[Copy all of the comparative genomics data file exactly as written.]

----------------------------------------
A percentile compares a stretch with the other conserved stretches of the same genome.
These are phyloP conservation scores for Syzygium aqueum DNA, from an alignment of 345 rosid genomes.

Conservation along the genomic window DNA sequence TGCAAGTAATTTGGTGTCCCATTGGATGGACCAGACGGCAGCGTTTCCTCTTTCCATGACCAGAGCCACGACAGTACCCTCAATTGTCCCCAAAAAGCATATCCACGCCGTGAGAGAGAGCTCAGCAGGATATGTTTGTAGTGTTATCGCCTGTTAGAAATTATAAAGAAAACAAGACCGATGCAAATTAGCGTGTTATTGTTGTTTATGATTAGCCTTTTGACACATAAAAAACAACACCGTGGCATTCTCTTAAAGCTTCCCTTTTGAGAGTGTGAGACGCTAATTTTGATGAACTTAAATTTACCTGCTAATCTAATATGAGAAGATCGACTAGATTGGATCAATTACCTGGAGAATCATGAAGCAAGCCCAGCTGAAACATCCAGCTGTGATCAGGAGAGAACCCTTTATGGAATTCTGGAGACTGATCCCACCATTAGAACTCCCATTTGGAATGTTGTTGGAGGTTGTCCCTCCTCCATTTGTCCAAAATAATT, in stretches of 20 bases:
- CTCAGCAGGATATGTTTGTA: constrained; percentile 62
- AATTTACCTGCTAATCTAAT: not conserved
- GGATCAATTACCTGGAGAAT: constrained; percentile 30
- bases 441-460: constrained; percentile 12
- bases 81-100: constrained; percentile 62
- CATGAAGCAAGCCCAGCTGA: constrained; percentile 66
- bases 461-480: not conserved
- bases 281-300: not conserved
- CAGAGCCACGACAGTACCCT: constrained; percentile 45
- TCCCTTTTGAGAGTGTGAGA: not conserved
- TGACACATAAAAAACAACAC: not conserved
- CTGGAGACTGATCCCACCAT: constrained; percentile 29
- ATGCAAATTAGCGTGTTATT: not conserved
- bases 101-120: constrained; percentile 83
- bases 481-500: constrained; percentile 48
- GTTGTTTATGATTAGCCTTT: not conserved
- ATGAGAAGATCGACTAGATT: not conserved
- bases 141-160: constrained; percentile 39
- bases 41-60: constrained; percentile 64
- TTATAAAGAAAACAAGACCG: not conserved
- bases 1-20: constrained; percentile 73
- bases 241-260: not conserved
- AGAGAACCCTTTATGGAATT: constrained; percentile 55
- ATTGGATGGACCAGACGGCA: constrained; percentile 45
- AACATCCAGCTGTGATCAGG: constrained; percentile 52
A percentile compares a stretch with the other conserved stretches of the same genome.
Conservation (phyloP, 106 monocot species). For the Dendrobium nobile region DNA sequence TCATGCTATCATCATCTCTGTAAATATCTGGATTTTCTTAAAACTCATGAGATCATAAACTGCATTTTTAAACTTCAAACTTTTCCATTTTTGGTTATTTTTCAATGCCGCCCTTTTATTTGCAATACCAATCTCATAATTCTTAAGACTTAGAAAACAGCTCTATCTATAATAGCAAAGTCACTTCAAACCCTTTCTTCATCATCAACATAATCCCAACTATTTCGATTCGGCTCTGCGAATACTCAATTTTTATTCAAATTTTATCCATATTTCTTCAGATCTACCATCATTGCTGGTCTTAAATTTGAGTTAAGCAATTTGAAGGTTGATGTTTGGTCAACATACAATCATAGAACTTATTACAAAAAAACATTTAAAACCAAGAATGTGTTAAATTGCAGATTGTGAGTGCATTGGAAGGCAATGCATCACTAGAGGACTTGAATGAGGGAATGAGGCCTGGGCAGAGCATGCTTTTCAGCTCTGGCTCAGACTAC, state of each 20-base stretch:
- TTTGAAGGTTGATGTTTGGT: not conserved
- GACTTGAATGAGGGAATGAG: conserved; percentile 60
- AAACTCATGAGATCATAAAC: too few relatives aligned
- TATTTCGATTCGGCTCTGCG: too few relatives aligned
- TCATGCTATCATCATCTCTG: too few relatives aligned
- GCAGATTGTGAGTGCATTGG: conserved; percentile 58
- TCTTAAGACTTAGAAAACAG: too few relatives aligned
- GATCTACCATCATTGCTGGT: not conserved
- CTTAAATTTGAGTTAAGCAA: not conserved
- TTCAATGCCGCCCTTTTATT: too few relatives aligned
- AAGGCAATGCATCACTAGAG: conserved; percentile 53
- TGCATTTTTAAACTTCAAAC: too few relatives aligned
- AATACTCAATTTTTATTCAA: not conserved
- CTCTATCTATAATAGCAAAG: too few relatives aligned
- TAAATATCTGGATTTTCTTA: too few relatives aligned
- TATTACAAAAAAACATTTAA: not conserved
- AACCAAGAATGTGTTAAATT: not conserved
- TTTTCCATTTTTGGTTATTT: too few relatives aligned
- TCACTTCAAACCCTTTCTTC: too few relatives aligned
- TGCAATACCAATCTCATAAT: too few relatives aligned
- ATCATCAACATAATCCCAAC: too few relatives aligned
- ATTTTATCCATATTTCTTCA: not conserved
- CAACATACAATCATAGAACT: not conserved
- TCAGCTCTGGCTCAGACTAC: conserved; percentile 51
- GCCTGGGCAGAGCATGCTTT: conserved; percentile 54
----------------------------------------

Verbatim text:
A percentile compares a stretch with the other conserved stretches of the same genome.
These are phyloP conservation scores for Syzygium aqueum DNA, from an alignment of 345 rosid genomes.

Conservation along the genomic window DNA sequence TGCAAGTAATTTGGTGTCCCATTGGATGGACCAGACGGCAGCGTTTCCTCTTTCCATGACCAGAGCCACGACAGTACCCTCAATTGTCCCCAAAAAGCATATCCACGCCGTGAGAGAGAGCTCAGCAGGATATGTTTGTAGTGTTATCGCCTGTTAGAAATTATAAAGAAAACAAGACCGATGCAAATTAGCGTGTTATTGTTGTTTATGATTAGCCTTTTGACACATAAAAAACAACACCGTGGCATTCTCTTAAAGCTTCCCTTTTGAGAGTGTGAGACGCTAATTTTGATGAACTTAAATTTACCTGCTAATCTAATATGAGAAGATCGACTAGATTGGATCAATTACCTGGAGAATCATGAAGCAAGCCCAGCTGAAACATCCAGCTGTGATCAGGAGAGAACCCTTTATGGAATTCTGGAGACTGATCCCACCATTAGAACTCCCATTTGGAATGTTGTTGGAGGTTGTCCCTCCTCCATTTGTCCAAAATAATT, in stretches of 20 bases:
- CTCAGCAGGATATGTTTGTA: constrained; percentile 62
- AATTTACCTGCTAATCTAAT: not conserved
- GGATCAATTACCTGGAGAAT: constrained; percentile 30
- bases 441-460: constrained; percentile 12
- bases 81-100: constrained; percentile 62
- CATGAAGCAAGCCCAGCTGA: constrained; percentile 66
- bases 461-480: not conserved
- bases 281-300: not conserved
- CAGAGCCACGACAGTACCCT: constrained; percentile 45
- TCCCTTTTGAGAGTGTGAGA: not conserved
- TGACACATAAAAAACAACAC: not conserved
- CTGGAGACTGATCCCACCAT: constrained; percentile 29
- ATGCAAATTAGCGTGTTATT: not conserved
- bases 101-120: constrained; percentile 83
- bases 481-500: constrained; percentile 48
- GTTGTTTATGATTAGCCTTT: not conserved
- ATGAGAAGATCGACTAGATT: not conserved
- bases 141-160: constrained; percentile 39
- bases 41-60: constrained; percentile 64
- TTATAAAGAAAACAAGACCG: not conserved
- bases 1-20: constrained; percentile 73
- bases 241-260: not conserved
- AGAGAACCCTTTATGGAATT: constrained; percentile 55
- ATTGGATGGACCAGACGGCA: constrained; percentile 45
- AACATCCAGCTGTGATCAGG: constrained; percentile 52
A percentile compares a stretch with the other conserved stretches of the same genome.
Conservation (phyloP, 106 monocot species). For the Dendrobium nobile region DNA sequence TCATGCTATCATCATCTCTGTAAATATCTGGATTTTCTTAAAACTCATGAGATCATAAACTGCATTTTTAAACTTCAAACTTTTCCATTTTTGGTTATTTTTCAATGCCGCCCTTTTATTTGCAATACCAATCTCATAATTCTTAAGACTTAGAAAACAGCTCTATCTATAATAGCAAAGTCACTTCAAACCCTTTCTTCATCATCAACATAATCCCAACTATTTCGATTCGGCTCTGCGAATACTCAATTTTTATTCAAATTTTATCCATATTTCTTCAGATCTACCATCATTGCTGGTCTTAAATTTGAGTTAAGCAATTTGAAGGTTGATGTTTGGTCAACATACAATCATAGAACTTATTACAAAAAAACATTTAAAACCAAGAATGTGTTAAATTGCAGATTGTGAGTGCATTGGAAGGCAATGCATCACTAGAGGACTTGAATGAGGGAATGAGGCCTGGGCAGAGCATGCTTTTCAGCTCTGGCTCAGACTAC, state of each 20-base stretch:
- TTTGAAGGTTGATGTTTGGT: not conserved
- GACTTGAATGAGGGAATGAG: conserved; percentile 60
- AAACTCATGAGATCATAAAC: too few relatives aligned
- TATTTCGATTCGGCTCTGCG: too few relatives aligned
- TCATGCTATCATCATCTCTG: too few relatives aligned
- GCAGATTGTGAGTGCATTGG: conserved; percentile 58
- TCTTAAGACTTAGAAAACAG: too few relatives aligned
- GATCTACCATCATTGCTGGT: not conserved
- CTTAAATTTGAGTTAAGCAA: not conserved
- TTCAATGCCGCCCTTTTATT: too few relatives aligned
- AAGGCAATGCATCACTAGAG: conserved; percentile 53
- TGCATTTTTAAACTTCAAAC: too few relatives aligned
- AATACTCAATTTTTATTCAA: not conserved
- CTCTATCTATAATAGCAAAG: too few relatives aligned
- TAAATATCTGGATTTTCTTA: too few relatives aligned
- TATTACAAAAAAACATTTAA: not conserved
- AACCAAGAATGTGTTAAATT: not conserved
- TTTTCCATTTTTGGTTATTT: too few relatives aligned
- TCACTTCAAACCCTTTCTTC: too few relatives aligned
- TGCAATACCAATCTCATAAT: too few relatives aligned
- ATCATCAACATAATCCCAAC: too few relatives aligned
- ATTTTATCCATATTTCTTCA: not conserved
- CAACATACAATCATAGAACT: not conserved
- TCAGCTCTGGCTCAGACTAC: conserved; percentile 51
- GCCTGGGCAGAGCATGCTTT: conserved; percentile 54